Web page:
“A lack of consistency and focus at country level on [key affected populations], gender and human rights from concept note development to grant implementation results in great ideas that wane into simple but not useful programs,” said Nana Gleeson, a member of the Botswana country coordinating mechanism.
How to improve the interaction between the CCM and representatives of key populations is a difficult and sensitive topic but should not be abandoned in favor of expediency. One way to boost those relationships could come from allowing organizations to stand in for individuals, whether it is in development of concept notes or in representation on the CCM.
In countries where certain key populations risk criminal prosecution for being who they are — as in, for example the 34 countries in sub-Saharan Africa where it is a crime to be gay– this could also be a safety mechanism, noted Vulindela Musibi of the CCM in Swaziland.
The Fund’s human rights complaints procedure launched in April 2015 could assist somewhat in this regard, but behavior change takes time.
It’s about women, and girls
Advocates promoted the Women4GlobalFund (W4GF) platform as a viable approach to strengthen implementation of the Fund’s 2008 Gender Equality Strategy (GES), its Action Plan (2014 – 2016) and the 2009 strategy on Sexual Orientation and Gender Identities (SOGI).
Noting that concerns about targeted interventions for women and girls was one of the more common refrains from the Technical Review Panel following concept note review, the advocates recommended that the Fund’s 2017-2021 strategy emphasize differentiated approaches to case management to reflect gender inequality.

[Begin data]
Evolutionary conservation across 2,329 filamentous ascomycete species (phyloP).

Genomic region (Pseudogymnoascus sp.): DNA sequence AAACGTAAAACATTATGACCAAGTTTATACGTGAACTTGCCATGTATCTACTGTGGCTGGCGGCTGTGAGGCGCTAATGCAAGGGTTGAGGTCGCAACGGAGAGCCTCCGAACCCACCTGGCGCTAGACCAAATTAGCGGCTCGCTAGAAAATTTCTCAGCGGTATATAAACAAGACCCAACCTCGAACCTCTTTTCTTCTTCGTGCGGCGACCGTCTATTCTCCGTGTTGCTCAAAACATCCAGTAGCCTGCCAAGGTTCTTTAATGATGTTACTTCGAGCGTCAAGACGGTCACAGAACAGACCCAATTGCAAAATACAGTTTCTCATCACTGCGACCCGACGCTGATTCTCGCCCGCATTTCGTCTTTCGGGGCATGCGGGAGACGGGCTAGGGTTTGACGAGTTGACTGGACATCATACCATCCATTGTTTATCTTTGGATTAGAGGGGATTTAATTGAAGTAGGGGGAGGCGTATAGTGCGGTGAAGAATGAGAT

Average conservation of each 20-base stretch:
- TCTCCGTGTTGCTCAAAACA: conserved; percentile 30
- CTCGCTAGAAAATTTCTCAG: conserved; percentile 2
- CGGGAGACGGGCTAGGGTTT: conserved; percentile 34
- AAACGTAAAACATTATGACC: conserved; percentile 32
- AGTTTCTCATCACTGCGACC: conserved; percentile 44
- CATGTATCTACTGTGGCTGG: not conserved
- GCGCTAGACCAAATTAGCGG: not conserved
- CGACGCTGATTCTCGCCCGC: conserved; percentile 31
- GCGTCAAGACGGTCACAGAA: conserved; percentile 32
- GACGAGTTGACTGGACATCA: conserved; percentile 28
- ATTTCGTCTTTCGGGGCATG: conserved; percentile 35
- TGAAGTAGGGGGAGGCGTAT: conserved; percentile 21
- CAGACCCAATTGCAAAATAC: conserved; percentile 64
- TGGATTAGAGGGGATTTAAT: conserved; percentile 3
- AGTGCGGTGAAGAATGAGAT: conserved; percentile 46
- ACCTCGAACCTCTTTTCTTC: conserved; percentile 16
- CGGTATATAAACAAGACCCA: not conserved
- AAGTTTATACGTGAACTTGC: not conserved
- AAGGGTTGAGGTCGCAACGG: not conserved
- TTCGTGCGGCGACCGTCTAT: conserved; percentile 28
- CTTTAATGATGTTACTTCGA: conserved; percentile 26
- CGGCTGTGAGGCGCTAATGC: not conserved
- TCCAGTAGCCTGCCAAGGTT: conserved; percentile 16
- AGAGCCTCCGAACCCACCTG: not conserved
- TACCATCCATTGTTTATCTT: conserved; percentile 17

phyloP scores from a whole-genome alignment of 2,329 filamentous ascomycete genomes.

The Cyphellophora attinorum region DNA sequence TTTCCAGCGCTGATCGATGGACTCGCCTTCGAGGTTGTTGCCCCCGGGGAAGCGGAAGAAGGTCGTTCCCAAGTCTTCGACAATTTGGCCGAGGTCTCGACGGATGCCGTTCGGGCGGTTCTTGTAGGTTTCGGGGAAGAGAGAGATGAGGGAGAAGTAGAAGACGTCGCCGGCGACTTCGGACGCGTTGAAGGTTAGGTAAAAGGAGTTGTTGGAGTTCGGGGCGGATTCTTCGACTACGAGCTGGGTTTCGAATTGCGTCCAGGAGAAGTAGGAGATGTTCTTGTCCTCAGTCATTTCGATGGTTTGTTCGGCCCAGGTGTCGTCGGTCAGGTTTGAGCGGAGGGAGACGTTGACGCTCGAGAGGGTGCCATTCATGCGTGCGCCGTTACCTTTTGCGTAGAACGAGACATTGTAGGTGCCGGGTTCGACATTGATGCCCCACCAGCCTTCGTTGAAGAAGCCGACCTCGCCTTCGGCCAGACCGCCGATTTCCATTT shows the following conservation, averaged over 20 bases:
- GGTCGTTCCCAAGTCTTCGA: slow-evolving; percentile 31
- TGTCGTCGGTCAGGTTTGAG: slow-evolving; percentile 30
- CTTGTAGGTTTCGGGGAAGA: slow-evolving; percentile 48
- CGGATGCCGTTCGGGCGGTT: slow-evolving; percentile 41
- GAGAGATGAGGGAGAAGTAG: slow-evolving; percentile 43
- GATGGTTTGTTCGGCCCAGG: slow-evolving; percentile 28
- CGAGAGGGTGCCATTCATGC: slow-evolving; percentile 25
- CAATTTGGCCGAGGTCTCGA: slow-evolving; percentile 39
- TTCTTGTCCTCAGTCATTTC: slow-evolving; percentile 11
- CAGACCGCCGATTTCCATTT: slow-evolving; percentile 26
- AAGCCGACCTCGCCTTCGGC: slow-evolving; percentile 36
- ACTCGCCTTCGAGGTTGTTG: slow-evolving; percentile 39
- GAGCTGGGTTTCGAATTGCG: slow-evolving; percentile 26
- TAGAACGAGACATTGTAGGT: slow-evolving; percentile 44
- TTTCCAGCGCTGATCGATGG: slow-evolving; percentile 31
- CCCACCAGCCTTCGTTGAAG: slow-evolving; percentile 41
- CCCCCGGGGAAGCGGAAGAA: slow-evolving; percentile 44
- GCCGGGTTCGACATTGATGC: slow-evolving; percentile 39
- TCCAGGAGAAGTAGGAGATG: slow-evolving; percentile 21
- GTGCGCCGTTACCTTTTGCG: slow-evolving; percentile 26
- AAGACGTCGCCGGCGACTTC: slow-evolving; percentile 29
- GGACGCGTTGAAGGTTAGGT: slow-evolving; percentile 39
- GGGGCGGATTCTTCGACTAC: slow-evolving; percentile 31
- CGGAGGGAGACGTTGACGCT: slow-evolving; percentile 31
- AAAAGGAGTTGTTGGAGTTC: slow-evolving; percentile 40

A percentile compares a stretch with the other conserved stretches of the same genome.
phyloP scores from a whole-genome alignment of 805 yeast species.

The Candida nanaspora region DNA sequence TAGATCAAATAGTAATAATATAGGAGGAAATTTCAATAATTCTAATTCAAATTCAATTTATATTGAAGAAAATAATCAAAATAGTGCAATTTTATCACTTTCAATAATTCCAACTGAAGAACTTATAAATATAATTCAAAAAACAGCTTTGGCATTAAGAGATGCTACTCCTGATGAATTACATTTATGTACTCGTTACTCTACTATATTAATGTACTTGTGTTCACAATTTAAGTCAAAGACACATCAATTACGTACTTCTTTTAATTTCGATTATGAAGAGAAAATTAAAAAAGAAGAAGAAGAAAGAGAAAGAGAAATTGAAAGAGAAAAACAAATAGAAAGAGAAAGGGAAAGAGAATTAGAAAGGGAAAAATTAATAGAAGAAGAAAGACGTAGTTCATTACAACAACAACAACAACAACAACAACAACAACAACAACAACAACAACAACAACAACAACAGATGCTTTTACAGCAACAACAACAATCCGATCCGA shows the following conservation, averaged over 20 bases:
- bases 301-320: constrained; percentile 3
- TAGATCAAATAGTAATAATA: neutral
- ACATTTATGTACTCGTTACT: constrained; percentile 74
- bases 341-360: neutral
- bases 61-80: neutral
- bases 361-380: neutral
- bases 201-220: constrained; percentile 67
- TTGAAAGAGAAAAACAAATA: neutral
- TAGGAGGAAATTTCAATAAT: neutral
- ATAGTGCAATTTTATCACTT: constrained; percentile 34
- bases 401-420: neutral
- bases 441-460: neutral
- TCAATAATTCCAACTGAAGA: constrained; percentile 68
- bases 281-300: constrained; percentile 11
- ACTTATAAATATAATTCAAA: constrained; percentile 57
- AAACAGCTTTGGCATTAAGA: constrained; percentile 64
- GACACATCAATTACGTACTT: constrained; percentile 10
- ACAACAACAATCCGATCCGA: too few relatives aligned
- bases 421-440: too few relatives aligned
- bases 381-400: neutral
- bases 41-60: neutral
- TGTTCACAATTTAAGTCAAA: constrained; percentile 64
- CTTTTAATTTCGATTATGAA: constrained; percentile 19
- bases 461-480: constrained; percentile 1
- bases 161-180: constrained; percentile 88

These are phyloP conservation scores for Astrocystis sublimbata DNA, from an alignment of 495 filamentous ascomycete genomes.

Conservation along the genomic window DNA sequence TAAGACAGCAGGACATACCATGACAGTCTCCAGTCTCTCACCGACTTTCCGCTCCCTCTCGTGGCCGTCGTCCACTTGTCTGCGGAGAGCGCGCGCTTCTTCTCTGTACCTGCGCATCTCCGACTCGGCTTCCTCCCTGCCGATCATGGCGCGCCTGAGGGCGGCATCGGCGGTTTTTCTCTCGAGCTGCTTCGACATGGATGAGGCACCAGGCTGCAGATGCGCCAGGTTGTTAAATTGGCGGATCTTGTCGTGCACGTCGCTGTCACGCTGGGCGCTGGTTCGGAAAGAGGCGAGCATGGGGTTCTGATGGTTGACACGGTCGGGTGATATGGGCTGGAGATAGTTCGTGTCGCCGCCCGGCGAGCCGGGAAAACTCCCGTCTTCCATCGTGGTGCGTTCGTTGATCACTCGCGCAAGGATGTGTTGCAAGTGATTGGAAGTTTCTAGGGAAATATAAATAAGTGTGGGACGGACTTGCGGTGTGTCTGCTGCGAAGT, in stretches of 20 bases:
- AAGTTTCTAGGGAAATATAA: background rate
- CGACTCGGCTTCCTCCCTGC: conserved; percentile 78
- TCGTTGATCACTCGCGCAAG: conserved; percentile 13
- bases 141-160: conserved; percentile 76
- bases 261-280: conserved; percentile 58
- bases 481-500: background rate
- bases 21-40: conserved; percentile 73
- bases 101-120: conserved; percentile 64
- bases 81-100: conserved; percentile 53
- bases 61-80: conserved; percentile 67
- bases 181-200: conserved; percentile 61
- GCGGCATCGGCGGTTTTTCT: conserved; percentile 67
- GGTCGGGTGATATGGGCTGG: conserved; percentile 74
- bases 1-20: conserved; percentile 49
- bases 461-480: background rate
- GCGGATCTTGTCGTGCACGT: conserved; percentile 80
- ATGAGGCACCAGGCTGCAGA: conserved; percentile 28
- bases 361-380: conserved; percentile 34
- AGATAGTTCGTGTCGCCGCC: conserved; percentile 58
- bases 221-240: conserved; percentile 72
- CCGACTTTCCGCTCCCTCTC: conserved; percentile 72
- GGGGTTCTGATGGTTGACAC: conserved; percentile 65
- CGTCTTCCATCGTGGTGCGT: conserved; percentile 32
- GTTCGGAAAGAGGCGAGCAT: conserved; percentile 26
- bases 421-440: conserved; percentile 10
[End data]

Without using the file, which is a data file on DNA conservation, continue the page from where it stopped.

This can include structural barriers to services, including specific community, rights and gender interventions that address gender-based violence and stigma faced by women living with HIV and/or tuberculosis. They advised stricter tracking of the quality and extent of country-level engagement and representation of women and girls in decision-making bodies, particularly of sex workers, transgender women and women who use drugs.
Stronger linkage to sexual and reproductive health programs was also advised, with improved indicators, and the collection of sex- and age-disaggregated data as well as results tracking.
Increasing domestic investments in health
The success of the 2016 Global Fund replenishment will rely on the extent of domestic co-financing commitments from eligible countries. Even in sub-Saharan Africa, which has the largest proportion of lower-income nations of any region, there is a need to see governments contributing their share. African nations excluding Morocco pledged in 2001 to commit to a 15% share of national resources to finance public health by 2015. As of 2012, only six of 43 countries for which data are available, have achieved this goal (2014 Data report).
“Countries need to increase domestic financing to sustain gains made by Global Fund support,” said Ethiopia’s Minister Worku.